Every team has its successes and failures in the draft; however, the difference between the two is greatly exacerbated when you don’t compete for premium talent – or even very good talent – on the free agent market. With that approach, if you don’t draft a Matt Chapman or Matt Olson, you never have one.

The A’s will have an early pick this year – even if not quite as early as we had hoped – and likely will again next year too. Converting those into impact Major Leaguers could have a strong bearing on how far the next competitive A’s team can go.

Other A’s Notes

Alongside the Draft Lottery, another new feature of MLB’s Collective Bargaining Agreement that we’re seeing for the first time this off-season is the allocation of a $50M fund to the top performing pre-arbitration players (i.e. those in their first three MLB seasons). Sean Murphy is the A’s sole beneficiary this time, earning himself a $700k bonus that pretty much doubles his take-home pay for 2022. There’s no need to worry about A’s owner John Fisher’s art collection budget though, as teams get reimbursed the full cost of the pre-arbitration bonuses from a central MLB fund.

The A’s selected first baseman Ryan Noda from the Los Angeles Dodgers in the Rule 5 Draft on Wednesday. By all accounts, there’s a good chance he’ll be a regular at first base for the A’s in 2023. I’ll provide some more detailed thoughts on that selection, and the trade with Colorado that bagged us reliever Chad Smith, in a mid-week blog.

If you haven’t seen them already, you can catch up on my thoughts on the reported signings of Aledmys Díaz and Jace Peterson elsewhere on the blog (they are both pending completion of physicals, so have not been officially announced as yet). The one additional piece of information to add is that Peterson’s contract is reported to be a two-year deal worth $9.5M. That’s a bit higher than I estimated and is part of a wider trend so far this off-season of teams being willing, or being forced, to table offers with a higher average annual value and/or length than initially predicted.

Around The Majors

First: It’s difficult to know where to start with the flood of big money signings across MLB this past week. The eleven-year contracts signed by shortstops Trea Turner ($300M with the Phillies) and Xander Bogaerts ($275M with the Padres) are as good a place as any. Former (and probably future) A’s scourge Carlos Correa is predicted to beat Turner’s deal in the next week or so.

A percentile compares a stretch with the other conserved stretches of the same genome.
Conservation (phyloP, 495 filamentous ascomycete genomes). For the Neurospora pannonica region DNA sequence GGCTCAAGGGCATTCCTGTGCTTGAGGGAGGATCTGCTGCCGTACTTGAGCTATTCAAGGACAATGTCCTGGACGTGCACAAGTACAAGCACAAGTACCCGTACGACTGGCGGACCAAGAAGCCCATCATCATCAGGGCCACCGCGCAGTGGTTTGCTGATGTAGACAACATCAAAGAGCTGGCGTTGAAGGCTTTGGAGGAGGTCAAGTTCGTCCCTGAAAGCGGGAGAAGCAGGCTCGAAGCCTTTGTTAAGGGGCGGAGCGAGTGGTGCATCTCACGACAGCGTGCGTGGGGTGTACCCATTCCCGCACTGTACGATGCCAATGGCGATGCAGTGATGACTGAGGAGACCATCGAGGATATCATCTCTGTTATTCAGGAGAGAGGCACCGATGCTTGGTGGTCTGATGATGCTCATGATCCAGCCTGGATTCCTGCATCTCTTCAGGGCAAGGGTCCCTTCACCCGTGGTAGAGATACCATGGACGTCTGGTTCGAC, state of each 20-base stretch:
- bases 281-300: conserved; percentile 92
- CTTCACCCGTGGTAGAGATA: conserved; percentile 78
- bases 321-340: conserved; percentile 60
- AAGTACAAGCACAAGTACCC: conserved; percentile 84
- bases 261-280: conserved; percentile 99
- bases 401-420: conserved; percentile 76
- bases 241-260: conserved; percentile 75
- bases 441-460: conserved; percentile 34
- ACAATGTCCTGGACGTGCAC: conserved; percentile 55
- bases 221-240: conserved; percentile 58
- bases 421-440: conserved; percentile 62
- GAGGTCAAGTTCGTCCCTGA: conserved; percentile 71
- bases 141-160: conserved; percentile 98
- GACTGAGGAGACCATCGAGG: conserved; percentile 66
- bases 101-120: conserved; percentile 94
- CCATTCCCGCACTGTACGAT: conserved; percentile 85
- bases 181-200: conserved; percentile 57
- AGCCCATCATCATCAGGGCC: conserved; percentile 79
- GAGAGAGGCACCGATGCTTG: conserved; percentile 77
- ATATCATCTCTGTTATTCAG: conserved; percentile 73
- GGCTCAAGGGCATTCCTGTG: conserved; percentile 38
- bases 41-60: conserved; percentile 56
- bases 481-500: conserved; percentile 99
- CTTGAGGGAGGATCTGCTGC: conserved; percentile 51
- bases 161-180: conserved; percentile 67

Second: Will Correa be the player to finally take the Giants’ money? For a few hours on Tuesday they thought they had beaten the Yankees to Aaron Judge’s signature, then it emerged that they had pursued fellow outfielder Brandon Nimmo before he decided to take an 8-year, $162M deal to return to the New York Mets. The Giants have managed to sign former Mariner Mitch Haniger, but the Big Star Splash they are desperately trying to make has yet to come off. There’s only a small amount of smirking towards the Giants here: the pain of narrowly missing out after tabling huge offers is a pain us A’s fans would gladly cope with.

Third: As for Judge, well you have to give credit to both the Giants and Padres for making what seemed inevitable be in doubt for a little while. The Yankees would no longer have been the Yankees if they had let their one beloved star leave the Bronx, so the 9-year, $360M pact was a commitment they had to make. The morale boost of keeping him shouldn’t obscure how badly the rest of their offense struggled down the stretch last season, so they’ll need to keep going if they are to be a true World Series contender.

Home: For a guide on this, the Yankees can look towards Queens. The Mets brought back Nimmo at a fair market price, responded to losing Jacob deGrom by signing Justin Verlander and have just added Jose Quintana and Japanese import Kodai Senga to cover for losing Taijuan Walker and Chris Bassitt to free agency (although C-Bass is still unsigned). ESPN’s Jeff Passan has done the sums and estimates that the Mets’ payroll will end up at around $345M, requiring owner Steve Cohen to pay a $76M tax bill for blasting through the various luxury tax thresholds. It’s known as a Competitive Balance Tax, although when one team pays more in tax than some teams will pay their entire 26-man roster (including our lot), it doesn’t seem a very accurate name. How about Free Money for Poor Billionaires Fund?

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A's Sunday Summary MLB